středa, února 15, 2006

What's the story of your brand?

There are some 2,290,000 hits on Google for "archetype". It narrows down to some 194,000 when you add "marketing" to that search keyword. Most of the links are as much irrelevant as the archetypal approach has been en vogue recently in marketing and brand management. Just like with any other buzz word, if you are encouraged to take the "archetypal approach" by your brand consultant, there is a 50/50 chance that he or she is selling just another "paradigm shift". Still, through archetypes you can achieve clarity and an inspiring strategic direction for your brand and your business positioning. Some of my clients and colleagues have been asking me about the benefits of this approach as well as about basic knowledge resources on archetypes and their use in branding. This post tries to offer the basic idea:

By far the best (most accessible + most reader-friendly + most actionable) background reading on archetypes is Margaret Mark's and Carol Pearson's book The Hero and the Outlaw. It explains the basics - what an archetype is, where does it come from, what kinds of archetypes there are, and - most importantly - how to use the paradigm in steering your brand. (Don't forget to see Pearson's web page.) Meanwhile, there is a host of reliable and not-so-reliable resources on the web as well.

For basic definition of the term you can try this or this. What also works is to run a basic "what is an archetype" search on

While you should find it pretty easy to get oriented in the terminology, there is still a long way from C.G. Jung's psychological theory and its application on one side to a viable business application based on archetypes on the other. Here Mark's & Pearson's book come in really handy.

When we use archetypes with my clients it is often to add depth and clarity to the brand identity they are aspiring to. Projecting your brand's future isn't a simple task - and also a very important one. Most of marketing managers are pretty good at sales and profitability modeling and other hard skills. Still, their responsibility is not only to create profit margins and incremental profit growth, but also (and I would say more importantly) meaning for their customers (which, in turn, generates profit and growth b.t.w.). Have a look at one of my previous posts about it - if you read some Czech, that is. Archetypes are a wonderful way to do it: they help you tell your brand's story consistently and vividly.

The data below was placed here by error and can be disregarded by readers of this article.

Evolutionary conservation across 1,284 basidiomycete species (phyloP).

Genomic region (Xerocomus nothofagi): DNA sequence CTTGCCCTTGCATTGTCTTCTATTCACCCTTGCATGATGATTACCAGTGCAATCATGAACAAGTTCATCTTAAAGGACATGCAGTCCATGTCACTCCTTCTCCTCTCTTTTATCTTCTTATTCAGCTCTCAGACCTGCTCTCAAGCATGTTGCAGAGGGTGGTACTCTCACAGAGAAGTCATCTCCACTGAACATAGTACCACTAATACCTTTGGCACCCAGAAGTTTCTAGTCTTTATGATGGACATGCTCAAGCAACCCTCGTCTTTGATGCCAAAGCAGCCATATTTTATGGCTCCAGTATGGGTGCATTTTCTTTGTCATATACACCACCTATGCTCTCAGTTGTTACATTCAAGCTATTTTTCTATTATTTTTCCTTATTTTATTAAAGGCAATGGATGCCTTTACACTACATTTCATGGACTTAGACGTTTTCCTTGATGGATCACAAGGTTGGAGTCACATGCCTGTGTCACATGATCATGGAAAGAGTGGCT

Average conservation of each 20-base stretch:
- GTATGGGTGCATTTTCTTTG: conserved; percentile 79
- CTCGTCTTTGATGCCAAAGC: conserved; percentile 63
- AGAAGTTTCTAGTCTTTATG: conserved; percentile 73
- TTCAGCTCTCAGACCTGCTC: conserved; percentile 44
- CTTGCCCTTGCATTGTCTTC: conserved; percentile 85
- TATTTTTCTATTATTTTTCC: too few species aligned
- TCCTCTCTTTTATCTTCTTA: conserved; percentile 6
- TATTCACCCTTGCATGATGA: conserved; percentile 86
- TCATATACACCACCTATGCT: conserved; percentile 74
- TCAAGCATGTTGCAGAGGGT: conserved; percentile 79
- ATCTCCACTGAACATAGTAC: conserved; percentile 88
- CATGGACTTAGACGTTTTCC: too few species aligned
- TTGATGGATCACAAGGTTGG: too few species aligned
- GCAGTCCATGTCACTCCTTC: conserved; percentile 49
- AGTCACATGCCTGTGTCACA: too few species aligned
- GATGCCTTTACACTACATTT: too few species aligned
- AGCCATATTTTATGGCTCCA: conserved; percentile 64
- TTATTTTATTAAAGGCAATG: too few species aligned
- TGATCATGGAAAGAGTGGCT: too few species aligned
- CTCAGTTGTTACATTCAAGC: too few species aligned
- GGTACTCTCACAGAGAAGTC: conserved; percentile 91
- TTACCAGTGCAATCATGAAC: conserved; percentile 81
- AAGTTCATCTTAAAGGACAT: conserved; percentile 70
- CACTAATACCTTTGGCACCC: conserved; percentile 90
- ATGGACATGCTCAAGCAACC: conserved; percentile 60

Normally, we work with the 12 archetypes derived from Jung and from Mark/Pearson which are organized along two axes - belonging versus individuation and mastery versus stability. On each end of those two dimensions sit 3 archetypes: so for example "belonging" archetypes would include LOVER, JESTER and REGULAR GUY/GIRL. The point is to try to understand what kind of archetypal story your brand is trying to tell, and how good it is in doing so. Also, we usually have a look at the category archetype (e. g. JESTER for the beer category) and decide whether there is opportunity in playing by the rules of the category or whether we should rather disrupt the status quo.

When you have arrived upon the archetypal profile of your brand, it'll make a lot of strategic as well as tactical decisions easier: decisions on new product development, on priorities in your consumer segments, on communication initiatives, on creating relevant brand experiences etc.

For the left-brainers I found an interesting reading of the term archetype. If you think Jung et al. is no more than just some new-age babble, you'll find comfort in this methodologically sound research paper.